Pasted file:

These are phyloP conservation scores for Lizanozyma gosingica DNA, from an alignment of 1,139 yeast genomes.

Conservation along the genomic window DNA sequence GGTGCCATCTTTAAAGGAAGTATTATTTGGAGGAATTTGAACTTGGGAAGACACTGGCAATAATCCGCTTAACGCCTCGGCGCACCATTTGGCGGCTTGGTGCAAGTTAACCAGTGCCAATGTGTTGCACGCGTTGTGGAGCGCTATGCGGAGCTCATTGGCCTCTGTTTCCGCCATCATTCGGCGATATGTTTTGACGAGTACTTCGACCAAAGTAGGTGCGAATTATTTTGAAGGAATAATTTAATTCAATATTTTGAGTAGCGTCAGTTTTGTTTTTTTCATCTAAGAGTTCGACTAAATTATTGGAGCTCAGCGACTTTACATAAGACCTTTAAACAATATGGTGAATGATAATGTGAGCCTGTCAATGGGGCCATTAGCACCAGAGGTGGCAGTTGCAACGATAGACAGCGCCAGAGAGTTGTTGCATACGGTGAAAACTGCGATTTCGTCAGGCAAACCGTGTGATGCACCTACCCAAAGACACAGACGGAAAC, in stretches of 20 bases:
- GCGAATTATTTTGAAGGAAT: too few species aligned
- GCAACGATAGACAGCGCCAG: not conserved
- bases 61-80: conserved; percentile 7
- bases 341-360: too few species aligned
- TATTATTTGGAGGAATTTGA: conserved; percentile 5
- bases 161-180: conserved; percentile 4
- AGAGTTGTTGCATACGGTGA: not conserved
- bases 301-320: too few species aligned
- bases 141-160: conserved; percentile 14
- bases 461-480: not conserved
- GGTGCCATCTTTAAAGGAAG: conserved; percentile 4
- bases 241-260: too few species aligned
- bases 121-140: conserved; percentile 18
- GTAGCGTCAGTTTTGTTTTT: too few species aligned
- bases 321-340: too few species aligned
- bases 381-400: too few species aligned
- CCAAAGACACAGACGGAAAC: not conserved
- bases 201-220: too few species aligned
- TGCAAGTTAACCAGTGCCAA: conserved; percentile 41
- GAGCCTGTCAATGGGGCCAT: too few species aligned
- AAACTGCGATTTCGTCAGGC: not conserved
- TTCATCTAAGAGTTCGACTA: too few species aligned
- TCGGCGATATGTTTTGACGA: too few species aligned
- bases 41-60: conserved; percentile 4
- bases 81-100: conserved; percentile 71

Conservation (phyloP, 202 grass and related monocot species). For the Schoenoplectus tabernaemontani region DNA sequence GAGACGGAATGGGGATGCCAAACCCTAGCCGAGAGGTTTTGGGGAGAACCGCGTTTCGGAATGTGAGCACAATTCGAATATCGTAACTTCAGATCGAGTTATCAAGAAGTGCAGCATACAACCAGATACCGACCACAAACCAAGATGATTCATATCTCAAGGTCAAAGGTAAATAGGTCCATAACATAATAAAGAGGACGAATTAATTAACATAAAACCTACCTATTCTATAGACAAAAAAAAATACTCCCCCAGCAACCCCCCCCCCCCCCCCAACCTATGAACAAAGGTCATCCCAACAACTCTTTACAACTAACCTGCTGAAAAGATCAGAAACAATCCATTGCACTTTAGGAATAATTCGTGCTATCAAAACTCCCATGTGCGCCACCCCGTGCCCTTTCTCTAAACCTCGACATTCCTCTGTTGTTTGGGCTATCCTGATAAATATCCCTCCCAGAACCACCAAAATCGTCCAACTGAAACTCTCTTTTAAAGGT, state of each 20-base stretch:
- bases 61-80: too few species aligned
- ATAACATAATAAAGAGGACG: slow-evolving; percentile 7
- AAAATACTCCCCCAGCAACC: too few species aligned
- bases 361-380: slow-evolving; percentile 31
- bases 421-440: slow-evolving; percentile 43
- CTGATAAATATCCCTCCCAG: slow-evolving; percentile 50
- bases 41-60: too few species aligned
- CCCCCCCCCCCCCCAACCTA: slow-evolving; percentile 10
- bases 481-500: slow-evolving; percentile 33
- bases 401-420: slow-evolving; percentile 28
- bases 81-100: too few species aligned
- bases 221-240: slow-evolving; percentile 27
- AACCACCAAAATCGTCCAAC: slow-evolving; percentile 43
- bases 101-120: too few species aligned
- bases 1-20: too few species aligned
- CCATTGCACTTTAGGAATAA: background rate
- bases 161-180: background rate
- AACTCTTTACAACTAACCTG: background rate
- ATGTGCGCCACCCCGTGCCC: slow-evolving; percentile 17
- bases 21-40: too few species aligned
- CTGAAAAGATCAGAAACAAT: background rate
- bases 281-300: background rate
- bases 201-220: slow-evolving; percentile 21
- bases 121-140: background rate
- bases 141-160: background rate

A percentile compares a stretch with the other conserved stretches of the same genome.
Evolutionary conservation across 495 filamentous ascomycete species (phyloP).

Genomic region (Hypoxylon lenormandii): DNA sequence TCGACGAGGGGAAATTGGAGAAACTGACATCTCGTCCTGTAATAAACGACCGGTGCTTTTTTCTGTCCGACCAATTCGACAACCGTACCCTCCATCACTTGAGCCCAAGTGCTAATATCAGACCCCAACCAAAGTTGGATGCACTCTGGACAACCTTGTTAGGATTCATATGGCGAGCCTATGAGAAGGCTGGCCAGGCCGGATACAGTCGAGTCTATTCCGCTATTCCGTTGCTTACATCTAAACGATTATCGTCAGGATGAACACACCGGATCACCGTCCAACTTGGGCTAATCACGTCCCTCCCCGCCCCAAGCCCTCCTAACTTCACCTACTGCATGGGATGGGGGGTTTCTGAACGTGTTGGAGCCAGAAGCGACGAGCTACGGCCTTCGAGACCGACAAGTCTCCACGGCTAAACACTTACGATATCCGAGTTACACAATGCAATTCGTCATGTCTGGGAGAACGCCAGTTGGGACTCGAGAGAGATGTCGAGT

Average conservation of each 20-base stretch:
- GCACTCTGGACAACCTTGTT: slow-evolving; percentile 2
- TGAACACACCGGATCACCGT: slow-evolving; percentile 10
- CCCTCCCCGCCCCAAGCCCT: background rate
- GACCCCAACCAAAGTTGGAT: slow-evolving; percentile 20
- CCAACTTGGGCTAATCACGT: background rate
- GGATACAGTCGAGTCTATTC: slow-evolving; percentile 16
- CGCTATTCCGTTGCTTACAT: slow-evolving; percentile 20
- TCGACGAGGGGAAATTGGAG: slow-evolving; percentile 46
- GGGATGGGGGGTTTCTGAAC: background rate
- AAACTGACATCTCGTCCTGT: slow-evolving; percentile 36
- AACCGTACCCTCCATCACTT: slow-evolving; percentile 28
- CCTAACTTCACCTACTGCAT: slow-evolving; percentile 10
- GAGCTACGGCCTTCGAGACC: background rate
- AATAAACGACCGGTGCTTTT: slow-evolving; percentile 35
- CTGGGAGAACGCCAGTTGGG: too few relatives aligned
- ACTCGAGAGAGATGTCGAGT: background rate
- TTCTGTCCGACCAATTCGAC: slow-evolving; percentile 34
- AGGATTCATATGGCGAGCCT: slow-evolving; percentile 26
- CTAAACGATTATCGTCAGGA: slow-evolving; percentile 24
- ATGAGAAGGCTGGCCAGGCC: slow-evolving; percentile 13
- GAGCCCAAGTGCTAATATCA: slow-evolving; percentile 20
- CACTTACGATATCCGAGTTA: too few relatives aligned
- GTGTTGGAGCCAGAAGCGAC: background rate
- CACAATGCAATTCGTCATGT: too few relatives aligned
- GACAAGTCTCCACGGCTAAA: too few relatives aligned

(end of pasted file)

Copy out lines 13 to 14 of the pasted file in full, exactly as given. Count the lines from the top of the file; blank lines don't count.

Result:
- GGTGCCATCTTTAAAGGAAG: conserved; percentile 4
- bases 241-260: too few species aligned